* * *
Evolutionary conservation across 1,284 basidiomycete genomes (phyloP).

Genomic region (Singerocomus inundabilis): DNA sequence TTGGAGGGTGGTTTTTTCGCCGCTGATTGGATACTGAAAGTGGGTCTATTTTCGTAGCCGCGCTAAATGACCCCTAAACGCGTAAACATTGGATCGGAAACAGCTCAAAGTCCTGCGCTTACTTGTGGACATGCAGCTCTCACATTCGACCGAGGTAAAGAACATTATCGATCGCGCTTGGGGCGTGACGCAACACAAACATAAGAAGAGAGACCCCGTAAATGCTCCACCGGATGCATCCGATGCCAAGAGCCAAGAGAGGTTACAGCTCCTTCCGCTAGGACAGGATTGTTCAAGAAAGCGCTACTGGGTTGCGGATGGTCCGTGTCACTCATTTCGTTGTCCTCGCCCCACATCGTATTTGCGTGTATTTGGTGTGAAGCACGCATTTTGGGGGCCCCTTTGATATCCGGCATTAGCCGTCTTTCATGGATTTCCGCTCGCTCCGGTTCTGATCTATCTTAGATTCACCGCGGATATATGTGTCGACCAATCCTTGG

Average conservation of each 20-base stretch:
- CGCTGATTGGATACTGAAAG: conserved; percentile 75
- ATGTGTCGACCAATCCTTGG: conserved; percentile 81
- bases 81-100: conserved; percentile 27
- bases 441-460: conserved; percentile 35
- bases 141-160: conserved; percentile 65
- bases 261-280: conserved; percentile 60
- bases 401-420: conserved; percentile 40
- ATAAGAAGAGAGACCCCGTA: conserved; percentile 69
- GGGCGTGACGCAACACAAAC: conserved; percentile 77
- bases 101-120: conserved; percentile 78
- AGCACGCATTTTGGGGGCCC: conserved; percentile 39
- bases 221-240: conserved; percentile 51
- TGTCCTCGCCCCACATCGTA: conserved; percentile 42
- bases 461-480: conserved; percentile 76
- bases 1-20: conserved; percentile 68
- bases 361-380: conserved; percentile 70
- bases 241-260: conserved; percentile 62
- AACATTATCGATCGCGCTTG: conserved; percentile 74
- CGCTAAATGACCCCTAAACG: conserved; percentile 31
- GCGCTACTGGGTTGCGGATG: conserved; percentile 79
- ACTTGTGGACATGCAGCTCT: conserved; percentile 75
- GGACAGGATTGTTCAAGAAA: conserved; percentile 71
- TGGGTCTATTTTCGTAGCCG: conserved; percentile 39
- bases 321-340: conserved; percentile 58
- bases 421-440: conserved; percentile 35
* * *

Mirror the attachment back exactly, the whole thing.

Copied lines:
Evolutionary conservation across 1,284 basidiomycete genomes (phyloP).

Genomic region (Singerocomus inundabilis): DNA sequence TTGGAGGGTGGTTTTTTCGCCGCTGATTGGATACTGAAAGTGGGTCTATTTTCGTAGCCGCGCTAAATGACCCCTAAACGCGTAAACATTGGATCGGAAACAGCTCAAAGTCCTGCGCTTACTTGTGGACATGCAGCTCTCACATTCGACCGAGGTAAAGAACATTATCGATCGCGCTTGGGGCGTGACGCAACACAAACATAAGAAGAGAGACCCCGTAAATGCTCCACCGGATGCATCCGATGCCAAGAGCCAAGAGAGGTTACAGCTCCTTCCGCTAGGACAGGATTGTTCAAGAAAGCGCTACTGGGTTGCGGATGGTCCGTGTCACTCATTTCGTTGTCCTCGCCCCACATCGTATTTGCGTGTATTTGGTGTGAAGCACGCATTTTGGGGGCCCCTTTGATATCCGGCATTAGCCGTCTTTCATGGATTTCCGCTCGCTCCGGTTCTGATCTATCTTAGATTCACCGCGGATATATGTGTCGACCAATCCTTGG

Average conservation of each 20-base stretch:
- CGCTGATTGGATACTGAAAG: conserved; percentile 75
- ATGTGTCGACCAATCCTTGG: conserved; percentile 81
- bases 81-100: conserved; percentile 27
- bases 441-460: conserved; percentile 35
- bases 141-160: conserved; percentile 65
- bases 261-280: conserved; percentile 60
- bases 401-420: conserved; percentile 40
- ATAAGAAGAGAGACCCCGTA: conserved; percentile 69
- GGGCGTGACGCAACACAAAC: conserved; percentile 77
- bases 101-120: conserved; percentile 78
- AGCACGCATTTTGGGGGCCC: conserved; percentile 39
- bases 221-240: conserved; percentile 51
- TGTCCTCGCCCCACATCGTA: conserved; percentile 42
- bases 461-480: conserved; percentile 76
- bases 1-20: conserved; percentile 68
- bases 361-380: conserved; percentile 70
- bases 241-260: conserved; percentile 62
- AACATTATCGATCGCGCTTG: conserved; percentile 74
- CGCTAAATGACCCCTAAACG: conserved; percentile 31
- GCGCTACTGGGTTGCGGATG: conserved; percentile 79
- ACTTGTGGACATGCAGCTCT: conserved; percentile 75
- GGACAGGATTGTTCAAGAAA: conserved; percentile 71
- TGGGTCTATTTTCGTAGCCG: conserved; percentile 39
- bases 321-340: conserved; percentile 58
- bases 421-440: conserved; percentile 35